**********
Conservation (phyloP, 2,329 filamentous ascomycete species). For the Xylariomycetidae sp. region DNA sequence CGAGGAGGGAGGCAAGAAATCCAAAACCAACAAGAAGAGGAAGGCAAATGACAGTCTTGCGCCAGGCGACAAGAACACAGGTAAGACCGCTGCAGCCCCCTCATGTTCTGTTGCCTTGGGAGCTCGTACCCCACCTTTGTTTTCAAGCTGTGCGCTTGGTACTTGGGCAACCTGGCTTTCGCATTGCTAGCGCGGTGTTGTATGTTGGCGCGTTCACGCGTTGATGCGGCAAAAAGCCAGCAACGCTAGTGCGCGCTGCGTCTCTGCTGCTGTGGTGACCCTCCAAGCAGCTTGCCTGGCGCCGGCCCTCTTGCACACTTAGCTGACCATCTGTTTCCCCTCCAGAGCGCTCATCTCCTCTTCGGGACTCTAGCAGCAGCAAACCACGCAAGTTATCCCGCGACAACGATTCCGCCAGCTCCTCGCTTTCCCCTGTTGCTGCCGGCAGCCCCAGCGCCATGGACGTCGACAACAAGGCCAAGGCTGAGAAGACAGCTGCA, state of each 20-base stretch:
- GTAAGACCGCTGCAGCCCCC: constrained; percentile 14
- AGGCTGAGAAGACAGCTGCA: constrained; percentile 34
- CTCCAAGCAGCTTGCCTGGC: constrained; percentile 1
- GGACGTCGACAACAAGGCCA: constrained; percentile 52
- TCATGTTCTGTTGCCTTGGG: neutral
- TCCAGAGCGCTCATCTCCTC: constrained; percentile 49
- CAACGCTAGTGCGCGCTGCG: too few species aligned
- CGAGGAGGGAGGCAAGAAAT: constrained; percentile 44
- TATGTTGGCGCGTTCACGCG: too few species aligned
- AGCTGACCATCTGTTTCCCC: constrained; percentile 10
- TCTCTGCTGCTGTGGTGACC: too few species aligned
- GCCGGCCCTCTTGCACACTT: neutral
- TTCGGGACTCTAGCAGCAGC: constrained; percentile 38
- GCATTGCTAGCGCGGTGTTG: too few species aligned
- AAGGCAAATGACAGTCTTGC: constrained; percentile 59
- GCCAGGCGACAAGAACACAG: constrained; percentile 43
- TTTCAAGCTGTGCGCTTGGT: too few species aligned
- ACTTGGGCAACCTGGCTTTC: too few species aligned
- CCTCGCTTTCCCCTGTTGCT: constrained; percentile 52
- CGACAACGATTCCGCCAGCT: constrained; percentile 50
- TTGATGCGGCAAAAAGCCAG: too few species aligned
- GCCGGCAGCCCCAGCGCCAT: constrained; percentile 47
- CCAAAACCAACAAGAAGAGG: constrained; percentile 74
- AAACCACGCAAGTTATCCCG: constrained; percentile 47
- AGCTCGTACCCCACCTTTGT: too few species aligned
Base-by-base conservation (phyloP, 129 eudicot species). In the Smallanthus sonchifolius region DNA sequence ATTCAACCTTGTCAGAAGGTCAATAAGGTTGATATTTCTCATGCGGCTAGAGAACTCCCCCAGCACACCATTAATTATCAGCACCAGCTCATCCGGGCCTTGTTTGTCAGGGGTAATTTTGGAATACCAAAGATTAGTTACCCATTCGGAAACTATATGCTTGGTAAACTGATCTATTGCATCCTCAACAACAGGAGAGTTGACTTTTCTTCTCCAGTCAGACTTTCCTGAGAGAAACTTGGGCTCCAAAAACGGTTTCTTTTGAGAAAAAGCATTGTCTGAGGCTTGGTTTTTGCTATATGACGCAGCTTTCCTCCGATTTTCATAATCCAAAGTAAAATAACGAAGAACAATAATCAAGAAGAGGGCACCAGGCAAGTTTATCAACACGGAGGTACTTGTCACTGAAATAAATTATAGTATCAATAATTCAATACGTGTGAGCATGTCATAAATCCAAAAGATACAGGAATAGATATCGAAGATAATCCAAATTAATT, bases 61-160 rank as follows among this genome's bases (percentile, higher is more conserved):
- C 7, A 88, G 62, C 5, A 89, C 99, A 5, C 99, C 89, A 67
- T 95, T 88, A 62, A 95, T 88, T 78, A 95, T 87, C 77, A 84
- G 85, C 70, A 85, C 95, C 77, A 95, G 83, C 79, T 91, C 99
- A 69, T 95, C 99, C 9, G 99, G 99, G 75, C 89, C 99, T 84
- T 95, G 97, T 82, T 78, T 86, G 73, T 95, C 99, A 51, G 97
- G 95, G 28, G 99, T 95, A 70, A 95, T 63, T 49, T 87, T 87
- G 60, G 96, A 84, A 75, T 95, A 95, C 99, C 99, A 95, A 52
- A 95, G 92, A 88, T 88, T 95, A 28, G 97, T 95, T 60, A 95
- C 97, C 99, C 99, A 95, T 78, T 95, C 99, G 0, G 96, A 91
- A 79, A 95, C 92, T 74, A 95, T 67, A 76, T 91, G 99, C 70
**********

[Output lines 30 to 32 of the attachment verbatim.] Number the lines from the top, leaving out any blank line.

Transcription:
- G 85, C 70, A 85, C 95, C 77, A 95, G 83, C 79, T 91, C 99
- A 69, T 95, C 99, C 9, G 99, G 99, G 75, C 89, C 99, T 84
- T 95, G 97, T 82, T 78, T 86, G 73, T 95, C 99, A 51, G 97